Still Seeking Sacred

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Looking at my one word for the year–sacred–I am trying to find how that will work for me tomorrow. You see tomorrow marks a new venture and a return to a sacred spot as I begin doing some work with KMWP, my local chapter of the National Writing Project.  I’m trying to figure out how I am going to work with teachers at the school level and where this is going to take my presentation. I’ve decided to change directions from focusing on content writing in working with social studies teachers to reclaiming the sacred in writing.

As I surround myself with other teachers who truly value the sacredness of certain practices in the teaching of writing, I will force myself to look long and hard and what I am doing right now and how I need to change. This is both scary and exhilarating to me, scary because I know I have taken the prepackaged units given to me and not done what I could and what I should to make them better and exhilarating because I am going to finally begin to put into action what has been tearing at my writing teacher soul this school year.  Questions I have to answer as I seek to find the wiggle room in the units provided to me.  

  • How can I add writing that isn’t text-based or is loosely text-based that will help each student find his/her own unique voice?
  • How can I loosen the shackles of the curriculum and seek the sacred in writing? I mean I have a provided unit, but I have some freedom.
  • In this age of collaboration and data and same page teaching, CC and district mandates, how can I find a way, in spite of it all, to do what is best for my student writers?
  • How can I do all I have to do but still create a space where writers will flourish?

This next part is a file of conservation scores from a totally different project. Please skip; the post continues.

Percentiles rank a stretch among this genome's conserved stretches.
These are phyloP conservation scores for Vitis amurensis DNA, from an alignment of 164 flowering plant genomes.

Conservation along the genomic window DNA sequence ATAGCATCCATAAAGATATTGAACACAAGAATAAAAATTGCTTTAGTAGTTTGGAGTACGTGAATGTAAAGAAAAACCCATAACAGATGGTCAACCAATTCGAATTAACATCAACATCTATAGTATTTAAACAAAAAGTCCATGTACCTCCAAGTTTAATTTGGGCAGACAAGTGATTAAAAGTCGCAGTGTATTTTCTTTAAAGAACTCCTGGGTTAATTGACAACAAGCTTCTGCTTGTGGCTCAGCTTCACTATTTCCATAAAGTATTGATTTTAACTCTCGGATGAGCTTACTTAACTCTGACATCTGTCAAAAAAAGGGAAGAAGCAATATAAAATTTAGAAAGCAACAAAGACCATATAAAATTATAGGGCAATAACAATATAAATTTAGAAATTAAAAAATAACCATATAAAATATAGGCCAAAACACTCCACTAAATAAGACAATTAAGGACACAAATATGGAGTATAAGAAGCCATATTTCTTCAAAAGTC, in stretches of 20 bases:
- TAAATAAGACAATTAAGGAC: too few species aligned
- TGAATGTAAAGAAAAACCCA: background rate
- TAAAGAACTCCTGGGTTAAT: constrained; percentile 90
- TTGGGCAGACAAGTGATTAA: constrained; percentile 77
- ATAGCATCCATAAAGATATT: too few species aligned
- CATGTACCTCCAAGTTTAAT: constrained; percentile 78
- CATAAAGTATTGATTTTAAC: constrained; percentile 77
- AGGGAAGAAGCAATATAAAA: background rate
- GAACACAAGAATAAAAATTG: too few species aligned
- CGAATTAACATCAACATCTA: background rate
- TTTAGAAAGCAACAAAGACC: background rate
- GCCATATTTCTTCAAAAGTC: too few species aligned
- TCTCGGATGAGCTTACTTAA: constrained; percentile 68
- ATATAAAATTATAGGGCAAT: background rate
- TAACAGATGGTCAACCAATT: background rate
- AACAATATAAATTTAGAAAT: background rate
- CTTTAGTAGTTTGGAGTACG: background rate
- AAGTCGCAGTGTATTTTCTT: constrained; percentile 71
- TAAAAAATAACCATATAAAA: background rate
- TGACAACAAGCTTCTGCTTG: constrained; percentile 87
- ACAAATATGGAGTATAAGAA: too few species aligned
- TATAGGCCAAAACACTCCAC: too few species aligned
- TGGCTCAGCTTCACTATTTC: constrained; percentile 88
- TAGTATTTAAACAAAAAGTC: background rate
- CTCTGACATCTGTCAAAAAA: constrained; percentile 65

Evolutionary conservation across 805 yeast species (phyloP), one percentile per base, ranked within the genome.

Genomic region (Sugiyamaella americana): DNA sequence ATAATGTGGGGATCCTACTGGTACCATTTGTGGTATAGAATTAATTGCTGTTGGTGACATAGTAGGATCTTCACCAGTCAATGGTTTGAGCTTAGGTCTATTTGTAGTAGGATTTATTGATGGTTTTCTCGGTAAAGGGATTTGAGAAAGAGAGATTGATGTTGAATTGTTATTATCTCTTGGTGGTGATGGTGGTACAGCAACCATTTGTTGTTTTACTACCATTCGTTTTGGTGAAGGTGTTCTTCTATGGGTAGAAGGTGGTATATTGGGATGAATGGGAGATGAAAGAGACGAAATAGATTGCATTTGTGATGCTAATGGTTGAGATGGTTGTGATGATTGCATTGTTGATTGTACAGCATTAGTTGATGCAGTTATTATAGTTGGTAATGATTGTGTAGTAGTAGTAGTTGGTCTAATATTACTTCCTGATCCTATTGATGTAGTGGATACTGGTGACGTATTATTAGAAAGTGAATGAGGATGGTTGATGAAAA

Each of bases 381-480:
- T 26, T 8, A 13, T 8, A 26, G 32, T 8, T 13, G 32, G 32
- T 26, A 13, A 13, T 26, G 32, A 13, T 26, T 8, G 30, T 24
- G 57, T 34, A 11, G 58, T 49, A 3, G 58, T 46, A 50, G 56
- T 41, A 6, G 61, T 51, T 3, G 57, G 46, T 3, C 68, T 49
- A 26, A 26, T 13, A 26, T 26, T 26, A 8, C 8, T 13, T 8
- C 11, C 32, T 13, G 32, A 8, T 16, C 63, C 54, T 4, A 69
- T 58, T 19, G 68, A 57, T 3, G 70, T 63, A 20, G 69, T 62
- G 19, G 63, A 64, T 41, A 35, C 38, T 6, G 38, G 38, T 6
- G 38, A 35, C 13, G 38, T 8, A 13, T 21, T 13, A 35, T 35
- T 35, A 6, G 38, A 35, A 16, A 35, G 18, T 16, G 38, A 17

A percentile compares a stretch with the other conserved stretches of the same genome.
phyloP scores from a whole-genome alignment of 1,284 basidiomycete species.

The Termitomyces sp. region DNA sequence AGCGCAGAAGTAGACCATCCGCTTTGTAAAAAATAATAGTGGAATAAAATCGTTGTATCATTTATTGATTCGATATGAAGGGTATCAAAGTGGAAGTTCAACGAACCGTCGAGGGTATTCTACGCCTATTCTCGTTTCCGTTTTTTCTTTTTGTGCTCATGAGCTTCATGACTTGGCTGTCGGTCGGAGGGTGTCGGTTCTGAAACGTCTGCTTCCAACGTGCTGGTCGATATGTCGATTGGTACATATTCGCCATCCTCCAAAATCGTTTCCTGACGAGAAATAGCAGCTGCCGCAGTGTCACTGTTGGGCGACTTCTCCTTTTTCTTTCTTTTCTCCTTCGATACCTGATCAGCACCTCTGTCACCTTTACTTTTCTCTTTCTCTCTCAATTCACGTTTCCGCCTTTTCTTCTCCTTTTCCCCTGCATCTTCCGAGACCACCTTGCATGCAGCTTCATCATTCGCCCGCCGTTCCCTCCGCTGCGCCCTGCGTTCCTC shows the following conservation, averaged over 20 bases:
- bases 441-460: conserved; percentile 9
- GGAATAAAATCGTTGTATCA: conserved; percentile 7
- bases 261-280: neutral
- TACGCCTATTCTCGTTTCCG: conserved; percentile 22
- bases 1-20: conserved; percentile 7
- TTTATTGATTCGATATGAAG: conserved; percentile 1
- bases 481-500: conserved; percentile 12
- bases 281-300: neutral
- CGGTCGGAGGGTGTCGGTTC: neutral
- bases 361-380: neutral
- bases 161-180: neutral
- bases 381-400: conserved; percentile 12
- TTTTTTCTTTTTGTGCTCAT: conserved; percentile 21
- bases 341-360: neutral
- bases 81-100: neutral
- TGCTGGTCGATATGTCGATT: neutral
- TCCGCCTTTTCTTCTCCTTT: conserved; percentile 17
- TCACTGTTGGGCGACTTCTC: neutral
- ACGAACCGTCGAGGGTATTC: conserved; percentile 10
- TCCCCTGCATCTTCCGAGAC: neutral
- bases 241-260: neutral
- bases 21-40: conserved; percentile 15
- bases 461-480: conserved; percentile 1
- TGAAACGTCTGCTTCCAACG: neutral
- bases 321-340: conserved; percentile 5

• How can I find the time and space for the sacredness of the writing groups?
  • Jim Gray, founder of NWP, writes of how writing project teachers find their niche in the teaching of writing. I want to find my niche, explore my niche, and yes, even (ugh!) scratch my niche. 
  • How can I help my students find a true audience when the summative tasks provided are essays written for me?
  • How can I help students still find that memoir that exists inside all of us and use writing not just for analysis, but also to  make meaning out of life?
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8 thoughts on “Still Seeking Sacred

  1. Those are tough questions and interesting to ponder as I head off to a 1/2 day of professional development devoted to looking at our assessments and the CCSS.
    Good luck in your journey to reclaim the sacred and do what is best for your student writers. Do keep us updated on your journey.

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  2. One of my favorite activities in the NWP class I took was taking a line for a walk. It gave me a starting place. As I listened to others read their line and comments I was able to make deeper connections, because of all the personal connections.
    Good luck in finding your own sacred self.

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  3. Maya,
    You begin with wonderful, reflective questions like a good TC. Even though the CCSS are trying to move us away from “I”, we need to embrace the I as often as possible and work around the limitations of the ed reform movement. Crack open Ralph Fletcher and jump in 🙂
    Bonnie

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  4. Really big questions! But important ones. I think that more people need to be asking these types of questions and less focused on the data in front of them.

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  5. Your questions are entirely applicable to any serious writing teacher. Thank you for choosing to promote the sacred nature of writing instead of just the results-driven end product. You’ve got me thinking. Good luck with your new responsibilities :). b

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  6. I love that sacred is your word for the year. I sometimes wonder if many people consider that word in their lives – it’s a concept that is so old, but it makes us new. Have you seen Corbett Harrison’s (Nevada Writing Project) work on “Sacred Writing Time?” He has an interesting approach.

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